In an exclusive conversation with OTTplay, writer-director Pawan Kumar talks about what went into the intricate design of the Dhoomam poster.
As always, filmmaker Pawan Kumar has managed to stimulate a conversation around his film through an alluring poster. Over the years, one has learnt that poster design is an important feature of Pawan's filmmaking and each film or show he has directed so far has boasted intricate and equally intriguing digital artwork. There's an interesting juxtaposition and interplay of elements each time - the use of the torch and a film reel in Lucia, the overlay of characters in the U Turn, or the essence of the infinity symbol (∞) in the case of Kudi Yedamaithe - which manage to somehow communicate the subtextual and the cryptic, also helping him avoid the extensive use of text.
"The idea is to not use text in an explicit manner but rather use imagery, colours and other aspects to create a poster that represents the tone of your film," he says, while discussing the first poster of his upcoming film Dhoomam. Dhoomam stars Fahadh Faasil, Aparna Balamurali, Roshan Mathew, Vineeth and others and the film can be touted as a racy, fast-paced suspense thriller that owns a very specific mood to its name and is set against a defined backdrop - and evidently, the first-look poster carefully carries each of these elements with the title text, of course, alluding to the central topic of tobacco and cigarette smoking.
"There's a bunch of things that you observe at first glance but it takes a few seconds extra than usual or even multiple viewings to fully comprehend the poster. And people are already making interesting observations: Why is Fahadh Faasil's mouth plastered in the poster? Is he being "silenced" or has he been forbidden from smoking? And there's a bag that he opens - does that mean he has unearthed some secret? Or, maybe, chanced up on some money?" says Pawan.
Is the central idea to conceal the story of the film in one design? "Well, the idea is to loosely portray the story but not in its entirety," he says, speaking about the trail-of-breadcrumbs kind of approach to conceiving the poster. And thanks to the element-rich design that one finds themselves looking at every nook and corner to spot a hint or two and forming their own interpretations of the film. For instance, there's also a really expensive-looking car with a man holding a gun ambushing it - does this signify some kind of lobbying or bureaucracy? Could Fahadh's character be leading a 'man v/s evil organization' kind of battle?
But the most striking and obvious feature is the fact that the faces are skewed to a 90-degree angle, which prompts the viewer to either tilt their own heads or at the least, their mobile devices. At the surface level, Pawan reckons, this helps him and the team in developing user engagement and standing apart from the rest. But what the same design also does is it accentuates the mood or the tone of the film and tells us that things are not as they seem for the characters whose lives, quite apparently, are turned upside down in the story.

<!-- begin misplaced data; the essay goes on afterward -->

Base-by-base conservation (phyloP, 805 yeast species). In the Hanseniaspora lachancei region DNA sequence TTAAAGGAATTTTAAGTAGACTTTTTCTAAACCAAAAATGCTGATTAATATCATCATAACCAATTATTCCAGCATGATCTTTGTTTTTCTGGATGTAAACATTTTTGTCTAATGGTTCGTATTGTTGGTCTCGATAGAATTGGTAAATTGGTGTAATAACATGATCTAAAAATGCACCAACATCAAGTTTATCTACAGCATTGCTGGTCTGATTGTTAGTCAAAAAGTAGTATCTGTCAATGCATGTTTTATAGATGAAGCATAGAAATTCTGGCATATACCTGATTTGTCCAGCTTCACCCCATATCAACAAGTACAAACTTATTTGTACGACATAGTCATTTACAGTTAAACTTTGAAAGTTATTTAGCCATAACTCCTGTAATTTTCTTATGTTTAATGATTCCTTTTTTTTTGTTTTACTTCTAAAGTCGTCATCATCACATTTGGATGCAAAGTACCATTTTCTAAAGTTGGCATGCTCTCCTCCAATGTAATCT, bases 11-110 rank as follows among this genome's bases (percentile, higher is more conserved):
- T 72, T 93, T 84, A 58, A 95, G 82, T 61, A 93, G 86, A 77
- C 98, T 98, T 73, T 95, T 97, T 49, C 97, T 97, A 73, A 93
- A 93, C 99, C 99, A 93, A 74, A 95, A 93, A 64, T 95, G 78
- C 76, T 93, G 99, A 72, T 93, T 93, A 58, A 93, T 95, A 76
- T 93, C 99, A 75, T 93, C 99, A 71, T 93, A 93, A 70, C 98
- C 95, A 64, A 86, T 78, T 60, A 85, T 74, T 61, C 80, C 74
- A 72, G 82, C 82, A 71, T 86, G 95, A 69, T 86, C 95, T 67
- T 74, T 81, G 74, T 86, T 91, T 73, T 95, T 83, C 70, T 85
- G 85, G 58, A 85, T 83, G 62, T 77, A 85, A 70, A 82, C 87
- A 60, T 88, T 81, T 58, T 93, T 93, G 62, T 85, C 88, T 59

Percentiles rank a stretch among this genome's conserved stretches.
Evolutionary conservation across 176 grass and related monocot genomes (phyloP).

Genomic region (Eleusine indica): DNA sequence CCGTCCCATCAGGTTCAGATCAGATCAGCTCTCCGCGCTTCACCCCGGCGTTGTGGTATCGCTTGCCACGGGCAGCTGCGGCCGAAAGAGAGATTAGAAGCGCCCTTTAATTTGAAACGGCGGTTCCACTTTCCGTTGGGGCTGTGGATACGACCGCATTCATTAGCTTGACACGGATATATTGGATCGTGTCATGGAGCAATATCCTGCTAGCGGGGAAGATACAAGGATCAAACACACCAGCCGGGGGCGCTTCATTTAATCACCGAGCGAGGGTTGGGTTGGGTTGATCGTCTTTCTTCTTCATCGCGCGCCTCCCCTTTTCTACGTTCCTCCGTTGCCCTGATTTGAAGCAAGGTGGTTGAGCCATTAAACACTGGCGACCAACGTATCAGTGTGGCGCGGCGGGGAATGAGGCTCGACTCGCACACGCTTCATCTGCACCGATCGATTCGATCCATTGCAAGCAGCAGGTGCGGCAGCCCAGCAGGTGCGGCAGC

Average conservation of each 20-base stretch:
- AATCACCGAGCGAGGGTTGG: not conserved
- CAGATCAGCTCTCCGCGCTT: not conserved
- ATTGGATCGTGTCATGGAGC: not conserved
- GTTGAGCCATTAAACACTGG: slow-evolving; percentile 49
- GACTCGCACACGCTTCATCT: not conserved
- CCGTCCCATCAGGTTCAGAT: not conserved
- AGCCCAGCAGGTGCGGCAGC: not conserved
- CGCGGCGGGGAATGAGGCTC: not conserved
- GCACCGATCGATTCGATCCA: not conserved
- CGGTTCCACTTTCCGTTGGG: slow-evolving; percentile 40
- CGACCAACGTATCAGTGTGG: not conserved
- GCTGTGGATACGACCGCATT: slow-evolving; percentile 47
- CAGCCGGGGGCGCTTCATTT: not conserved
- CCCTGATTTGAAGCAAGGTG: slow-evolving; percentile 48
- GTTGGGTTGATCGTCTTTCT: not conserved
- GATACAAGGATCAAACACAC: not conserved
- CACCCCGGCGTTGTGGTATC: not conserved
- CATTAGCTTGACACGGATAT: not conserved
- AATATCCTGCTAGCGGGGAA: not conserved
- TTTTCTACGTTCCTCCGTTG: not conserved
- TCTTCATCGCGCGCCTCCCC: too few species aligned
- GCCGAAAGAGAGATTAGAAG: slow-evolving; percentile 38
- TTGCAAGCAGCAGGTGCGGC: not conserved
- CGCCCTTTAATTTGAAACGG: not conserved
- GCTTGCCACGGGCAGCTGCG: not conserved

"I have been working with poster designer Adarsh Mohandas for a very long time, since Lucia, in fact, and he has been aware of this project right from the beginning. The first poster was designed in 2014 when the film was titled C10H14N2 and of course, the story has evolved quite a bit since then. The characters have shaped better, their significance in the story is a lot more than before and Adarsh gets the essence of it all really well. In fact, my briefing is very little and he normally arrives at the perfect design on the third attempt. There's a lot happening in the poster but it's also very subtle - the first hook is, of course, Fahadh's face and his eyes and once you move on from that, you realize that Aparna's face is actually upside down. Thankfully, digital posters allow you to zoom in and study every detail for as long as you want. Posters of late, I feel, are quite cluttered and there's too much content out there for the audience. So, we are in a way glad that we landed on this design because it evokes curiosity," he adds.
And if you pay more attention, each of the posters of Pawan Kumar's work features the entire central cast of that particular project who give away hints about what the film would be like. "I have never made a 'single person' film so far which is essentially about the hero. Each character in my films has their own strengths and they are extremely important to the story - their storylines, too, don't take a backseat but complement the main arc. Even though Dhoomam is about Fahadh's character, everyone around him is equally important," says Pawan, who is now keenly looking forward to sharing more posters from the film.
A Hombale Films production, Dhoomam marks Pawan Kumar's Malayalam debut and the team is eyeing a June 2023 release for the film. There will be dubbed versions of the film in Kannada, Telugu and Tamil and one awaits the first trailer/teaser to learn more about this enterprising project. More updates to follow.